On Saturday morning, volunteers from Cub Scout Pack 833 (out of Adams Fire Co.) and Town of Wheatfield officials will take part in the Liberty Drive Cleanup, a tradition going on its 26th year.
Volunteers will meet at 9 a.m. in the Frontier firehall parking lot at 2179 Liberty Drive to spend the next hour or so picking up "anything that looks like trash," said Larry L. Helwig, Town of Wheatfield deputy supervisor and coordinator of the event.
The crew will clean up the area from the corner of Liberty Drive and Williams Road to the corner of Liberty Drive and River Road.
Dave Greinert, a den leader for Cub Scout Pack 833, said, Scouts, in general, are "very environmentally friendly. And cleaning up the trash and the rubbish and whatever else is along the road is very important to our ecology."
Besides helping the environment, Helwig said the cleanup may also benefit business in the area.
"If you got future businesses looking to relocate to Wheatfield, if you're right next to a lot of trash and garbage, it doesn't look as pretty as if it's all clean and green," he said
Greinert said one of the reasons Cub Scouts should do community service, like cleaning up for the community, is "it helps build citizenship. And this is a way for young men to learn to give back to the community. It's definitely not a very hard thing to do, but it shows them the value of giving back to the town.
For some Scouts, this will be their second or third year participating in the cleanup.
"Every time they're doing it they have smiles on their faces - as long as it's not raining," Greinert said.
Items to be cleaned up typically include "everything from cigarette boxes to plastic bottles, tin cans," Helwig said. Adults, including Scouts' parents, are on hand to make sure the Scouts stay away from glass, sharp objects and even needles, which have been found in the area, he added.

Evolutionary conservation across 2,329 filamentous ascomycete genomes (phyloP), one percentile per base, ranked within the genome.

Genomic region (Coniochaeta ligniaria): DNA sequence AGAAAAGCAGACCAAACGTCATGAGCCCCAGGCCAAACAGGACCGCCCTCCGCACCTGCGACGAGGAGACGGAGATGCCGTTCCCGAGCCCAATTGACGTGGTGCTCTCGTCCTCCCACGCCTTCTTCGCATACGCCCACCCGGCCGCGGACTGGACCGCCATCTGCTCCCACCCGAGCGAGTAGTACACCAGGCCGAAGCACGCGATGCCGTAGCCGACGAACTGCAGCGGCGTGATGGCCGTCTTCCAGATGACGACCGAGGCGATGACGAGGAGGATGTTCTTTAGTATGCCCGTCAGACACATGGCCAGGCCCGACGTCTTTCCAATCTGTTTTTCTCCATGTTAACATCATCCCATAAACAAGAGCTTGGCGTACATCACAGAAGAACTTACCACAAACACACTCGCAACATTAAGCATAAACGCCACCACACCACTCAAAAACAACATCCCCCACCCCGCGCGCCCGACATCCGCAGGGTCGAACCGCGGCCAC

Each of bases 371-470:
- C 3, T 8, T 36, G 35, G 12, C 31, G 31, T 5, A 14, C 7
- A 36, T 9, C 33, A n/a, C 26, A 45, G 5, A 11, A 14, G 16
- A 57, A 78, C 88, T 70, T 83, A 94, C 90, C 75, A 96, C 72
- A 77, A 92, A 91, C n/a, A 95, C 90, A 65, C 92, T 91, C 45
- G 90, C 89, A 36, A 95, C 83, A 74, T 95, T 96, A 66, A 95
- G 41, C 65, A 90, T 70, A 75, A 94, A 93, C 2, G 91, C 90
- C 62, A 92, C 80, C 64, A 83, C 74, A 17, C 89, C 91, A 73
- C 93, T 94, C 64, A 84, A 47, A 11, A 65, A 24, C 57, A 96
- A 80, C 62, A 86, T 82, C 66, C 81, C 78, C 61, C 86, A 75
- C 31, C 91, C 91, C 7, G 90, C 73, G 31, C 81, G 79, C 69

To help load up the bags and bigger items, Helwig said Wheatfield Highway Superintendent Paul Siegmann provides a pickup truck. He also said former Town of Wheatfield Highway Department Superintendent Art Kroening has "been involved with it since day one," and will also be lending a helping hand at the event.
To help out with the volunteers' annual effort to keep Liberty Drive clean, the Frontier Fire Co. will open its firehall's doors to provide beverages and restroom facilities to the volunteers, as well as parking. Helwig said elected officials usually donate a box of doughnuts or so, as well.
"We just want to support them," said Joan Hunt, current chaplain and former present of the Frontier Fire Co. Ladies Auxiliary.
"The Scouts always do a great job," Hunt said. "It's just a shame that people keep dumping back there."
Helwig said less garbage has been disposed of in the area compared to when the tradition began, but dumping is still an issue.
"When this started 26 years ago, we filled ... a 30-yard Dumpster and a 20-yard Dumpster full. I think the bigger Dumpster, we filled it with tires," he said.
For years, Modern Corporation donated the use of Dumpster for the cleanup.
In recent years, Helwig said the Niagara County Sewer District supplies a Dumpster.
Helwig explained the area was previously used as a "dumping ground" because the town "didn't have a lot of businesses out there yet. And it was a road that probably went nowhere, and people used it as a desolate place just to dump stuff that they didn't want."
He said, currently, "People still dump trees, dead deer carcasses, you know, they dump everything back there still." And, every year or so, "somebody gets a fine or a ticket for doing something illegal back there."
Community members interested in volunteering for the Liberty Drive Cleanup, can contact Helwig at 716-583-8496.
Volunteers, including Cub Scouts and town officials, participate in a past Liberty Drive Cleanup event.